Unfortunate performance by New Orchestra[mk1]The New Orchestra of Boston, conducted by John Harbison, American Academy of Arts and Sciences, October 19; Hermann Prey in Die Winterreise, Jordan Hall, October 18; Westminster Cathedral Choir, Symphony Hall, October 20. Event in The Tech Performing Arts Series.
David Epstein, conductor of the New Orchestra of Boston was unfortunately sick and unable to preside over Saturday's concert at the American Academy of Arts and Sciences. John Harbison stepped in to replace him, and perhaps these disrupted circumstances were partly responsible for a performance which under normal conditions might have marred the orchestra's reputation.
Mozart's Divertimento in D, K. 136, is an elegant work, but the New Orchestra played it without polish. The ensemble sounded thin and uneven: there was a particular problem in the first violin section, a failure to play legato. While there were some superficially attractive moments in the Andante, there was a lack of cohesiveness, of continuity, of style: The movement was therefore of little interest. Matters did not improve for the Presto: Uncoordinated, the finale sounded clumsy.
Arthur Berger's Prelude, Aria and Waltz: Three Pieces for String Orchestra -- a parody on neo-classical themes -- was more enjoyable. The Orchestra brought out the bold lines of the Prelude, and there were some poetically introspective passages in the Aria -- including a nice viola solo by Eleftherios Eleftherakis. But there were also times when the legato was out of order, a problem which periodically threatened to emasculate the otherwise gripping Waltz.
Despite the thin-sounding tutti start to Mozart's Piano Concerto No. 9, K. 271, attention was soon drawn to the involved performance of soloist Thomas Lorango. His was a deeply personal reading of Mozart endowed with a light and free-flowing spirit simultaneously extrovert and inward-turned. Lorango's playing drew to mind Vladimir Ashkenazy's performance of Mozart: a style that is both intimate and fresh.
The Andantino, too, was given a muddled orchestral opening; but Lorango answered with straightforward but quite beautiful piano playing: He drew complex emotions out of simplicity and directness and inspired the orchestra into at last responding with a soft, supportive legato. Although the orchestra displayed further patchy playing in the Rondo: Presto, they were more relaxed towards the conclusion, displaying some of the agility we would have wished for throughout the afternoon.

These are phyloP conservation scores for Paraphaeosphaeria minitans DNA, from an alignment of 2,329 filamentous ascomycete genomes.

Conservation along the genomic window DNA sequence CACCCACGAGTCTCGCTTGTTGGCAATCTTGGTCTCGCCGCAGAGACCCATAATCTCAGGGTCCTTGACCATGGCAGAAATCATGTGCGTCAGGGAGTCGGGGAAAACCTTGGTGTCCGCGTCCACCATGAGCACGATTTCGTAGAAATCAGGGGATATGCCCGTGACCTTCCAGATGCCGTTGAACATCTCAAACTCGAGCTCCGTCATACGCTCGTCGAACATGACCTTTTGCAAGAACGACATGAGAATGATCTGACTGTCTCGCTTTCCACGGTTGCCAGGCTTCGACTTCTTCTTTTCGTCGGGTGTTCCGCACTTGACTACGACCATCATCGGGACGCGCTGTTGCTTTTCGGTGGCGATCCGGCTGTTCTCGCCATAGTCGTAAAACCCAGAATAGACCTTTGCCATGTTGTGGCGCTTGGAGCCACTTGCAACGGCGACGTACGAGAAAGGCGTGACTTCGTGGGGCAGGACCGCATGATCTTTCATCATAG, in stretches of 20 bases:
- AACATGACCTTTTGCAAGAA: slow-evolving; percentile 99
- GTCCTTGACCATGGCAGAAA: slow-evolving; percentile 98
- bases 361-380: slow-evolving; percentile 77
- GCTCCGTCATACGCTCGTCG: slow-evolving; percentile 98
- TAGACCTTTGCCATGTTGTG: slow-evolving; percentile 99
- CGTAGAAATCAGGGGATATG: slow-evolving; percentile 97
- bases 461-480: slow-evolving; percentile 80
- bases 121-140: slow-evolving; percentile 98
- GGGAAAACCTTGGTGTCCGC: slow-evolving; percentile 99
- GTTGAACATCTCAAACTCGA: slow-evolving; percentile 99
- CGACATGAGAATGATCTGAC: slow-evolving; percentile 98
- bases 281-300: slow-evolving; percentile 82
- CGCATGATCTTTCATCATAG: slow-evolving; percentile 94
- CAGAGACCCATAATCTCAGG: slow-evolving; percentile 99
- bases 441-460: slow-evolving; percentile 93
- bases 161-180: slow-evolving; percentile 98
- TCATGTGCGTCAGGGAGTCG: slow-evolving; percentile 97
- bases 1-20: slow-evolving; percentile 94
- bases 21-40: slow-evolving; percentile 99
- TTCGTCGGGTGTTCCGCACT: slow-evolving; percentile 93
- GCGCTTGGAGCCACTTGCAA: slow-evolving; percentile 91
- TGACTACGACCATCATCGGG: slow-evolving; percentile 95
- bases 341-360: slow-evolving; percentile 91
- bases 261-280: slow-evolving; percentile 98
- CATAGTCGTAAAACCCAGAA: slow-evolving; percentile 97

Hermann Prey is a master of the lied. Prey's voice has a singular beauty that demands attention and draws the listener in to Schubert's special world of enchantment. His rendition of Die Winterreise Friday night had global appeal: It had romance, poetry, pathos. The tears could be heard flowing in Gefrorne Tr"anen ("Frozen Tears"), there was a gentle -- but deep -- passion to Der Lindenbaum, further embellished by accompanist Leonard Hokanson's immaculate piano playing, a flowing sadness to Wasserflut ("Torrent"), signs of joy and hope in Fr"uhlingstraum (A Dream of Springtime), bitter -- but still beautiful -- crying-within during Der Wegweiser ("The Signpost"), a haunting transparency of voice for the concluding Der Leiermann ("The Organ-Grinder"): A moving evening to remember.
Sunday afternoon, the Westminster Cathedral Choir brought bliss to Symphony Hall. Their voices have a tranfixing purity, their glorious polyphony at once human and spiritually sublime. The program put the Choir's versatility on display: The first group -- of pieces by Whyte and Philips -- brought out a compelling clarity and directness. Bruckner's Ecce sacerdos was propelled by divine splendor. Pieces by Delius, Stanford and Elgar evoked many colors, and some quite amazing boy soprano solo singing. Howells' Motet on the Death of President Kennedy was touching, its lament leaving the audience rapt in thought.